Antiques Roadshow kicked off its new season Monday night with a segment about a previously unknown collection of 19th century baseball memorabilia we wrote about last year. For insurance purposes, PBS officials offered a $1 million estimate when they announced the show’s taping last year, but it’s unlikely they would sell for that much at auction.
The segment was taped on Roadshow’s first trip to New York City in 13 years. It reveals the largest sports memorabilia find in the 19-year history of the series: an archive of rare Mort Rogers Scorecards with a handwritten letter from the 1871-1872 Boston Red Stockings.
Rogers, a former player, pasted the photos onto the front and put a scorecard on the back which was designed to be folded in half, with one team represented on each half. They were offered for sale at Boston’s South End Grounds.
The letter was addressed to the owner’s great-great-grandmother, who ran the boarding house that homed the team and features notes from pioneering Hall of Famers Harry Wright, George Wright and Albert Spalding.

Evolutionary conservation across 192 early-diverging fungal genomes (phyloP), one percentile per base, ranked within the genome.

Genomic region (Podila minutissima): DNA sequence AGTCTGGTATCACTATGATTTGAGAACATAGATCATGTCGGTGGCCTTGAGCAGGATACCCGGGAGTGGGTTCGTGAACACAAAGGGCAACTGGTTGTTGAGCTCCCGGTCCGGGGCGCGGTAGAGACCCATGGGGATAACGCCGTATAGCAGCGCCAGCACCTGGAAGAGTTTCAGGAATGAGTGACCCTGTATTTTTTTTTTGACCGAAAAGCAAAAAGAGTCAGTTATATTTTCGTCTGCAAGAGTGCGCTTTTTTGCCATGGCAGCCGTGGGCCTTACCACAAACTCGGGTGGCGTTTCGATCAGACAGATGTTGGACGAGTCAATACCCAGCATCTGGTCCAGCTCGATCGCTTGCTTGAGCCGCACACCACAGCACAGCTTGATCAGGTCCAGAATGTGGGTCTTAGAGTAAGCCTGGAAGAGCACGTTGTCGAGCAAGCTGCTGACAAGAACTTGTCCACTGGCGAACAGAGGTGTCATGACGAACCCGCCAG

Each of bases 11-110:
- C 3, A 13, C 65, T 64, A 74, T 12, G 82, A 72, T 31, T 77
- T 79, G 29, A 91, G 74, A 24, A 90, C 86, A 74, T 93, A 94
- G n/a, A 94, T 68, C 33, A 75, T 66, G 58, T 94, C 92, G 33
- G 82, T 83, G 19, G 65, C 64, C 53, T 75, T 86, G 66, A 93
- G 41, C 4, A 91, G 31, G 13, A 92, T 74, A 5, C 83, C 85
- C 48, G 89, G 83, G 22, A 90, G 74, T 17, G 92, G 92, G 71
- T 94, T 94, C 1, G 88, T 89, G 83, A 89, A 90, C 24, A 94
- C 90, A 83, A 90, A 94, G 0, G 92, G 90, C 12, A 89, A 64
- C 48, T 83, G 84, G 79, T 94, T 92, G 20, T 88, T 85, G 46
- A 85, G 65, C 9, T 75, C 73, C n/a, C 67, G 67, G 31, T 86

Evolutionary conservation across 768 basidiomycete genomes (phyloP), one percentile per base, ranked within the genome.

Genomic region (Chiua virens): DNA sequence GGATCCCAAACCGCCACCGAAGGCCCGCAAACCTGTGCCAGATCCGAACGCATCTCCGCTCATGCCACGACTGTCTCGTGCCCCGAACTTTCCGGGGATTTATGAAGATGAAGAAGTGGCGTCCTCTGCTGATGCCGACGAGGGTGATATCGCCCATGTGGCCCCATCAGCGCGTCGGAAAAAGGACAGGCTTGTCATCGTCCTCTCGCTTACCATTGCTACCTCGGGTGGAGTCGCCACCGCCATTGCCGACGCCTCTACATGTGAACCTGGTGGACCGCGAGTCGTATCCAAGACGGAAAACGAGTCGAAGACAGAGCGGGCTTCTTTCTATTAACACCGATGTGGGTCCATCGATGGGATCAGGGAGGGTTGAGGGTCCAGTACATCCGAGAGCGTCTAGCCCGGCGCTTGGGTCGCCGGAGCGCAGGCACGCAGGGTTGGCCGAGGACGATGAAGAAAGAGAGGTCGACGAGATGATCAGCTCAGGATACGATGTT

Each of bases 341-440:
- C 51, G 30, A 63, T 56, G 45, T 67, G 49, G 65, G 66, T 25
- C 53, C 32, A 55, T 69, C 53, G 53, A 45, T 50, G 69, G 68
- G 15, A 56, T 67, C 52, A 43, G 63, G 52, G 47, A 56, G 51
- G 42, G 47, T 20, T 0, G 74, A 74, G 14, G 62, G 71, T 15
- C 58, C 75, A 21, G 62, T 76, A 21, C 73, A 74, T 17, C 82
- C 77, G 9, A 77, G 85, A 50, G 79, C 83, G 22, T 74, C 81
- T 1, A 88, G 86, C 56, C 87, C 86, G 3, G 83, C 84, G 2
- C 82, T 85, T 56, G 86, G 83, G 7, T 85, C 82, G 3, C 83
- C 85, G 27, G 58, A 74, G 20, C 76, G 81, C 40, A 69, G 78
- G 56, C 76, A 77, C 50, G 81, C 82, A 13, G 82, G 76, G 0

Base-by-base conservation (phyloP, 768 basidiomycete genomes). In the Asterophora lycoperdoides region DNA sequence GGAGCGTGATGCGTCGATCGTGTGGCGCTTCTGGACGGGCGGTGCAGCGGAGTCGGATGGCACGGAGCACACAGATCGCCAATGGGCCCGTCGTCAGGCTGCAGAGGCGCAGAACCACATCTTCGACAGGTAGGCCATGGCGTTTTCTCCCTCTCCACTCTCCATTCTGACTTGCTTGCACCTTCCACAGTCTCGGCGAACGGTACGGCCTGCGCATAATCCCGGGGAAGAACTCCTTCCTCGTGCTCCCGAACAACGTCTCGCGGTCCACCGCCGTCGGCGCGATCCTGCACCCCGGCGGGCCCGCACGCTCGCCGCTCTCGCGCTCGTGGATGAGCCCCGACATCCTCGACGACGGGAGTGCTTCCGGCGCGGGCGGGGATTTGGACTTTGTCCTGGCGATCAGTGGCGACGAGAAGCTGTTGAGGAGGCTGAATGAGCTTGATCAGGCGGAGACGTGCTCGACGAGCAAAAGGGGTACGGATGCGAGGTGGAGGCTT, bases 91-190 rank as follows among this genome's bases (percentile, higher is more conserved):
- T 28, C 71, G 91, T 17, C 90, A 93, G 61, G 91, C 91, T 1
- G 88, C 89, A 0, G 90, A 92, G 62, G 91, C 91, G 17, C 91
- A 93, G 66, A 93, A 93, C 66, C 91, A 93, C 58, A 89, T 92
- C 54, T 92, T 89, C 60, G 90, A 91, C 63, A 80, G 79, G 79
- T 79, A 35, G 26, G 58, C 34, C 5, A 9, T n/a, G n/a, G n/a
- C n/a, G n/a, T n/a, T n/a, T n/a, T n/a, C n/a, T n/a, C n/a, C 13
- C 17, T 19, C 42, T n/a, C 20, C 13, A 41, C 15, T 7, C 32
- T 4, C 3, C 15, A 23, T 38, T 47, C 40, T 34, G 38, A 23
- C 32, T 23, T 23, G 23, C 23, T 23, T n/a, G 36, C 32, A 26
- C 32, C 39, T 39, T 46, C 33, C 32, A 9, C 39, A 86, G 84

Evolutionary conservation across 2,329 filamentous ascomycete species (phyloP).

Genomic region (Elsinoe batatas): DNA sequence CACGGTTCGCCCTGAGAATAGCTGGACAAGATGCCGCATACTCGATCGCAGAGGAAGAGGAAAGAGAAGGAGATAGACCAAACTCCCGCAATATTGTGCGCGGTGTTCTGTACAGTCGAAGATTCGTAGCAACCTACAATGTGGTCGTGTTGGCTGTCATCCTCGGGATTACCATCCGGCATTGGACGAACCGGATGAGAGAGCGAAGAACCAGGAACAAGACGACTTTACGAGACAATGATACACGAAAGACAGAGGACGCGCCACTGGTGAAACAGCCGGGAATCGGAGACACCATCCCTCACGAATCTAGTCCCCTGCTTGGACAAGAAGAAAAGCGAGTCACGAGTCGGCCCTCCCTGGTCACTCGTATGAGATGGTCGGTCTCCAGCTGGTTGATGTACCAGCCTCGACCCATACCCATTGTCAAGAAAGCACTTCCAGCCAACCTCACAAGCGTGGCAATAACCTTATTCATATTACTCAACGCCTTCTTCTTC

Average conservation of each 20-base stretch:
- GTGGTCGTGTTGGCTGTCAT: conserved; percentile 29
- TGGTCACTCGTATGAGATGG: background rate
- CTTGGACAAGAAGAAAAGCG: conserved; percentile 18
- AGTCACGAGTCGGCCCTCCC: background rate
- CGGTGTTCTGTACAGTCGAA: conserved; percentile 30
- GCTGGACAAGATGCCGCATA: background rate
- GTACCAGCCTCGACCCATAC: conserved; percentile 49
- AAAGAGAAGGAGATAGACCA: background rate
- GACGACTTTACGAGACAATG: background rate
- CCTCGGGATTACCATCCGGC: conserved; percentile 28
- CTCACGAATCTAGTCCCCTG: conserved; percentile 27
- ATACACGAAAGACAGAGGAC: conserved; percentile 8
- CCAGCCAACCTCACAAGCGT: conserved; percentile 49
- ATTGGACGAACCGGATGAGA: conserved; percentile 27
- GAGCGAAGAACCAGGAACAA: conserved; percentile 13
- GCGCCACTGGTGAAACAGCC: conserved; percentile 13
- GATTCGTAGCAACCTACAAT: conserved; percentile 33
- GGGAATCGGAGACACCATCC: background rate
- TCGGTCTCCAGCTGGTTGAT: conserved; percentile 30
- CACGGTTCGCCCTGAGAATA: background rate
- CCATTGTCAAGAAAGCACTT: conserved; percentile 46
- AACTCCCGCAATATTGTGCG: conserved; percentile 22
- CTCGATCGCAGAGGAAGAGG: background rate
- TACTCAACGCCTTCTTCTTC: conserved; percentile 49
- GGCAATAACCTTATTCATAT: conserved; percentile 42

After writing their personal thank you notes on stationery, the players signed their names, presumably while on a road trip.
Roadshow’s New York taping also included appraisals of a Joseph Kleitsch painting valued at $500,000 and another baseball card collection worth $200,000.
Watch the segment below:
And here’s a “post game” interview with the owner:
However, Keith Olbermann, noted card collector and host of his own show on ESPN, had some issues with what the appraiser was saying about the collection:
No word on what will happen to the collection, but one could reasonably expect to see them at auction soon.